A fireplace isn’t only a great home feature that adds more character and beauty to your living area. But it also provides you with a comfortable, warm and peaceful atmosphere in the cold winter months. The warmth and the beauty that a natural wood-burning fireplace offers brings all the family members together at night.

In order to get the best and most effective usage out of your fireplace, it’s critical to keep it in the best condition by taking the right maintenance measures. Not only will it save you both money and time, but it’ll also continue to provide your and your family members with comfort for the years to come.

In this article, we’ll discuss the best practices that you can follow to maintain your home’s wood-burning fireplace. So, without any further ado, let’s jump into it.

1.   Vacuuming the Ash Away and Cleaning the Interior

The first and probably the most important tip for maintaining your fireplace is to clean the interior of the fireplace and vacuum the ash away. Not only is it necessary for maintenance purposes, but it also improves your air intake. It’s important to keep in mind that like household dust and dirt, the fireplace ash produced by the burning wood contains severe allergens. Moreover, cleaning your fireplace with a vacuum will also mitigate the unwanted odors caused by burnt wood fibers and their smoke.

Another important factor to consider is to use a specialized fireplace vacuum. That’s because ash is different from household dirt and dust, and it can be transferred to your household vacuum’s motor. Moreover, the filter that a normal household vacuum comes with isn’t specialized, and ash can be released back into your home’s atmosphere. On the other hand, the fireplace vacuum comes with a specially designed filter that not only contains warm ash. But it also ensures that none of it reaches the vacuum’s motor or is released back to the house.

2.   Cleaning the Chimney

Unlike gel and gas-powered fireplaces, a wood-burning fireplace along with heat produces an immense amount of smoke. Resultantly, creosote builds up on the inside that can lead to a chimney fire. That’s why cleaning the chimney is very important to get rid of the fireplace flue of dangerous creosote. You’ll need to clean the chimney from bottom to top in order to clear out all types of flammable debris. You can buy a decent chimney brush to do so, but if you’re concerned about safety or don’t have the right equipment, then don’t hesitate to call your nearest chimney cleaning specialists to do the job.

3.   Use the Right Wood

Wood burning is both science and art at the same time. You must use the best wood-burning practices, and you must also be aware of the type of wood to burn. You can find multiple types of woods available in the market, both cheap and expensive. Bear in mind that it certainly doesn’t mean that the expensive wood will be better. We recommend you go with hardwood as it’s known to be the best wood type to use for your wood-burning fireplace.

Trees like ash, birch, and oak are also great options as they can burn longer and hotter as compared to other wood types. Moreover, they also come with less pitch and sap, which means they cause less creosote buildup, which makes these wood types easier to manage. Using softwood costs you less than hardwood, but usually, when it comes to burning, it’s not efficient.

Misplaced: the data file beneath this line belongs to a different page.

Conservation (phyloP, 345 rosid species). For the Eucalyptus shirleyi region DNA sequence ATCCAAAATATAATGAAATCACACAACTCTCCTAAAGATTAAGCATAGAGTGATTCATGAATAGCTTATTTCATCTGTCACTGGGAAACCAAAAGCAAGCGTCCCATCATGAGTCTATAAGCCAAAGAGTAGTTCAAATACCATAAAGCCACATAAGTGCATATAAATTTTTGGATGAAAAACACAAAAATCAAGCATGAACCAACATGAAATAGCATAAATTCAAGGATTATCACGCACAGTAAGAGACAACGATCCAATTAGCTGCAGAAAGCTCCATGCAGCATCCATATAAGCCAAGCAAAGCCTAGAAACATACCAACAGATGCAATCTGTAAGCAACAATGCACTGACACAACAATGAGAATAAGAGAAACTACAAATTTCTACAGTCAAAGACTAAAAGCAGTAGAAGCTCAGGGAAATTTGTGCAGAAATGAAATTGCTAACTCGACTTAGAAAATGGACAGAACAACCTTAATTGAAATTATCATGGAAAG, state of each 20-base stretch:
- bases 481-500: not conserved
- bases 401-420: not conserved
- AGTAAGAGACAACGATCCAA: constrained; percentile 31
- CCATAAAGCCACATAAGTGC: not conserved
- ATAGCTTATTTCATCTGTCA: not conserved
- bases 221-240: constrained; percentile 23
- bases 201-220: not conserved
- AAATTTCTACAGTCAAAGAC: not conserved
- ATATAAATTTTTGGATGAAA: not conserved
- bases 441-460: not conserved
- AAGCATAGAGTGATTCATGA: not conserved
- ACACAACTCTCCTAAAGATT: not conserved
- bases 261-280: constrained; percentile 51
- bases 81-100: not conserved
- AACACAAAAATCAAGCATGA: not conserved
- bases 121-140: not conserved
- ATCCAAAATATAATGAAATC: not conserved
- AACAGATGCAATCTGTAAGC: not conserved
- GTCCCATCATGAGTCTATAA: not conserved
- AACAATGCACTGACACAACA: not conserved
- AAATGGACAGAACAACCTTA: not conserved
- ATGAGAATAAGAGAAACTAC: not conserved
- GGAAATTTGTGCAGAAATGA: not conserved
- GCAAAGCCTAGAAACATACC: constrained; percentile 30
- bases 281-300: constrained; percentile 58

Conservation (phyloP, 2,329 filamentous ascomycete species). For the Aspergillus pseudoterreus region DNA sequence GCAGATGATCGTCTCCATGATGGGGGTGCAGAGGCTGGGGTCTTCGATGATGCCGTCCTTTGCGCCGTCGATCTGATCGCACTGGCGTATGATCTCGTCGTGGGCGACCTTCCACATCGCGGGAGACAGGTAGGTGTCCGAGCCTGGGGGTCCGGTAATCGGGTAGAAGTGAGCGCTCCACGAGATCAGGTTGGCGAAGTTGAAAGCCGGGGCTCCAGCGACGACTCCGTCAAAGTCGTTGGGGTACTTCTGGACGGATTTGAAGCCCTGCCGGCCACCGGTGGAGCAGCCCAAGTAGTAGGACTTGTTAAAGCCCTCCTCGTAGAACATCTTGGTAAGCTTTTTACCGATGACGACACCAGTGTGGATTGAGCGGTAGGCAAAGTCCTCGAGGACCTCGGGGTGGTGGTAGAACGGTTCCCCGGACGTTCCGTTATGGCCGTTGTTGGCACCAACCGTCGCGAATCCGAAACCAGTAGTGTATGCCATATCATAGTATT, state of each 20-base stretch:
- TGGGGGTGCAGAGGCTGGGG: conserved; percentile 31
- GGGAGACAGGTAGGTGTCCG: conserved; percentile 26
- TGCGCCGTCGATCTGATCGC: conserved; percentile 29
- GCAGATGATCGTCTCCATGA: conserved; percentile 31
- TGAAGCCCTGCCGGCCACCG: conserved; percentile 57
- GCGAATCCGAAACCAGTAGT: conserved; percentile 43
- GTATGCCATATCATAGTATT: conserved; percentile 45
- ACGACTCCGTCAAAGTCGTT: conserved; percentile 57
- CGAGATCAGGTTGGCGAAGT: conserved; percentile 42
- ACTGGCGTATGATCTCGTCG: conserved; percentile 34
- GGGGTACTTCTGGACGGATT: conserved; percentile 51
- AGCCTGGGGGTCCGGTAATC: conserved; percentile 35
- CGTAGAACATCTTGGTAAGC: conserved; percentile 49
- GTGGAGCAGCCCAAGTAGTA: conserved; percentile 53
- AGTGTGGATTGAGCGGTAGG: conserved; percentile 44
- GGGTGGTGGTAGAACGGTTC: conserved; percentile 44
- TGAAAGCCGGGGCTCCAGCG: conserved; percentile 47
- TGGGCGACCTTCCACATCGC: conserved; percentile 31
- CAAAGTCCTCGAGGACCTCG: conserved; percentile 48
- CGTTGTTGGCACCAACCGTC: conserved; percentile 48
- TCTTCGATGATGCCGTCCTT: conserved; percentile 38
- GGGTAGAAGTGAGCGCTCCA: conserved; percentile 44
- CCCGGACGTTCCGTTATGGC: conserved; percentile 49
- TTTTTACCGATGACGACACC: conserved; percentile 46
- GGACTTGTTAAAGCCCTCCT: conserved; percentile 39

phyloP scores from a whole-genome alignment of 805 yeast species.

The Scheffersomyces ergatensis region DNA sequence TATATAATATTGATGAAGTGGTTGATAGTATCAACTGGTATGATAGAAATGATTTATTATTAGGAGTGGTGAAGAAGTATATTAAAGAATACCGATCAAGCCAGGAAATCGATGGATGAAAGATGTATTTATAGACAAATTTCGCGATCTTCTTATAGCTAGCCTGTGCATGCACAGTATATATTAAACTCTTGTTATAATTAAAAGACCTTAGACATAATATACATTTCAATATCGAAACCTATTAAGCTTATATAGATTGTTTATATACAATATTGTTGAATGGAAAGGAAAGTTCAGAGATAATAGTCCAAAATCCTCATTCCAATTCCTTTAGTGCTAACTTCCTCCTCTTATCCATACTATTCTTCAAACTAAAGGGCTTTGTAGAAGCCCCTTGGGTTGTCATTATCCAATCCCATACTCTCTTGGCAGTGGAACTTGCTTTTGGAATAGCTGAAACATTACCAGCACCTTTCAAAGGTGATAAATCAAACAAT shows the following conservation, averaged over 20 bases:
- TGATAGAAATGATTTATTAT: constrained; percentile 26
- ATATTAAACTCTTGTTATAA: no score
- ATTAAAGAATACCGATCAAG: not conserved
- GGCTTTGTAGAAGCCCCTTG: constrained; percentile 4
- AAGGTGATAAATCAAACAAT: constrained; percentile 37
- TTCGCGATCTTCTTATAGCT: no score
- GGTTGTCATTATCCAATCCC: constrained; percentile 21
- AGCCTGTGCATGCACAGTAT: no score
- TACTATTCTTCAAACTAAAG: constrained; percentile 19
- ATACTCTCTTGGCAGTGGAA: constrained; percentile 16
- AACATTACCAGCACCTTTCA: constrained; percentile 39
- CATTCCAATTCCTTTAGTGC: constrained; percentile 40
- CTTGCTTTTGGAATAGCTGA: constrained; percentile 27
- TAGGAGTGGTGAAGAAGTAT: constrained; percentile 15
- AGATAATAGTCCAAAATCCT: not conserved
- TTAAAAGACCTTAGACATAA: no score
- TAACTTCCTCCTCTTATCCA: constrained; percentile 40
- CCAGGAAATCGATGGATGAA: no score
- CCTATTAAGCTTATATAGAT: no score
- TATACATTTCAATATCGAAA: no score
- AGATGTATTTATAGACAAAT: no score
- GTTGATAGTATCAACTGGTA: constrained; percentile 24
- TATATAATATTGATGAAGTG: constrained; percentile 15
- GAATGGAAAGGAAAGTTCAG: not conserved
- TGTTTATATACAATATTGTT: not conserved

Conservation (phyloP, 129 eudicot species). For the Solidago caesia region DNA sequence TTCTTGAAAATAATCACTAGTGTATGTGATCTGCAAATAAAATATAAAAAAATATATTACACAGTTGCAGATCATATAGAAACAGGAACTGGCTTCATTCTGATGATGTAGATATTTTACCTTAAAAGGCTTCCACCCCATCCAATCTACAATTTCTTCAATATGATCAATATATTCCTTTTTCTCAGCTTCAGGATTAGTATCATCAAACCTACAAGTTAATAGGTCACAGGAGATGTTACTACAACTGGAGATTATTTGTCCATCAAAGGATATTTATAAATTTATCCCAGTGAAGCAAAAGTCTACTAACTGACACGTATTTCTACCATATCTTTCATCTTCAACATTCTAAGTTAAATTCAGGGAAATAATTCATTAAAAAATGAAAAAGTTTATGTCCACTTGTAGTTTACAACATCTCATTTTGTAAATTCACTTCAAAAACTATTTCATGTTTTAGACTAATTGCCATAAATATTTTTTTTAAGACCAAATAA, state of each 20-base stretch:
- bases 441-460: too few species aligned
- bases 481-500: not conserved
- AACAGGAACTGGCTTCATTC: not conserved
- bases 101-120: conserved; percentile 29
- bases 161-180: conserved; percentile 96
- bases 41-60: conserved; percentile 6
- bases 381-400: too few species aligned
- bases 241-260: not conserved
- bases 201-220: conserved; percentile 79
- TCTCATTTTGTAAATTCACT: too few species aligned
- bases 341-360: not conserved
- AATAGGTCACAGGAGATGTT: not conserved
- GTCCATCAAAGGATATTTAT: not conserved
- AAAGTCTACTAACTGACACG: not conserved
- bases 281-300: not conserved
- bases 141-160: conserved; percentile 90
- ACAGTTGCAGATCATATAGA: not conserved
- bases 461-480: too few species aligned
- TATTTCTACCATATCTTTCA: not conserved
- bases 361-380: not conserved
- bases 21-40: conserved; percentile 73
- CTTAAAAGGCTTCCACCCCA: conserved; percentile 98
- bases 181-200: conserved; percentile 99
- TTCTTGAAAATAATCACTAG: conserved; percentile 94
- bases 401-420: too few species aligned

4.   Install a Glass Door

In order to ensure the safety and efficiency of your wood-burning fireplace and to make the maintenance process easy, it’s important to install a heat-proof glass door. Not only will it keep your room from the embers and sparks coming out of the hearth. But it’ll also keep your kids and pets from accidentally getting too close. More so, you’ll only need to use a paper towel or damp newspaper to maintain a heat-proof glass door. You can also use light sandpaper to remove tough buildup.

5.   Frequent Inspection

It’s important to be proactive to perform inspections and troubleshoot every once in a while. It’ll allow you to find and resolve issues on the go that can snowball and lead to a much larger problem. In extreme cases, you might also need to replace the whole fireplace if it has gone beyond repair. Some of the most common symptoms of wood-burning fireplace issues that you should look for are as followed:

  • If you observe spalling bricks, then it means that your aging masonry urgently needs a sealant. Delaying will eventually disintegrate the bricks of your fireplace.
  • If you observe efflorescence (white stain in the chimney bricks caused by moisture) means that there is a leakage. It can damage your chimney a great deal over time and can also lead to mold infestation.
  • Instead of going to the chimney, smoke is filling your room.

Other than performing DIY (Do it Yourself) inspection and maintenance, you should also consider hiring a professional once or twice a year to thoroughly inspect your fireplace. The best time for an annual inspection from a professional is right before winter. Not only will it allow you to prepare your wood-burning fireplace for the season. But it’ll also provide you with enough time to repair all the small and big problems (if any). Hiring a professional is very beneficial because there can be many things that you can skip while performing a DIY inspection. An experienced individual will inspect your fireplace from an expert’s perspective to make appropriate recommendations.

Maintaining your fireplace properly is a great way to keep it effective and efficient for a long period of time. It also keeps the atmosphere of your home clean and free from all potential hazards that burning wood can cause. You should practice these five important tips to keep yourself from fireplace-related issues.

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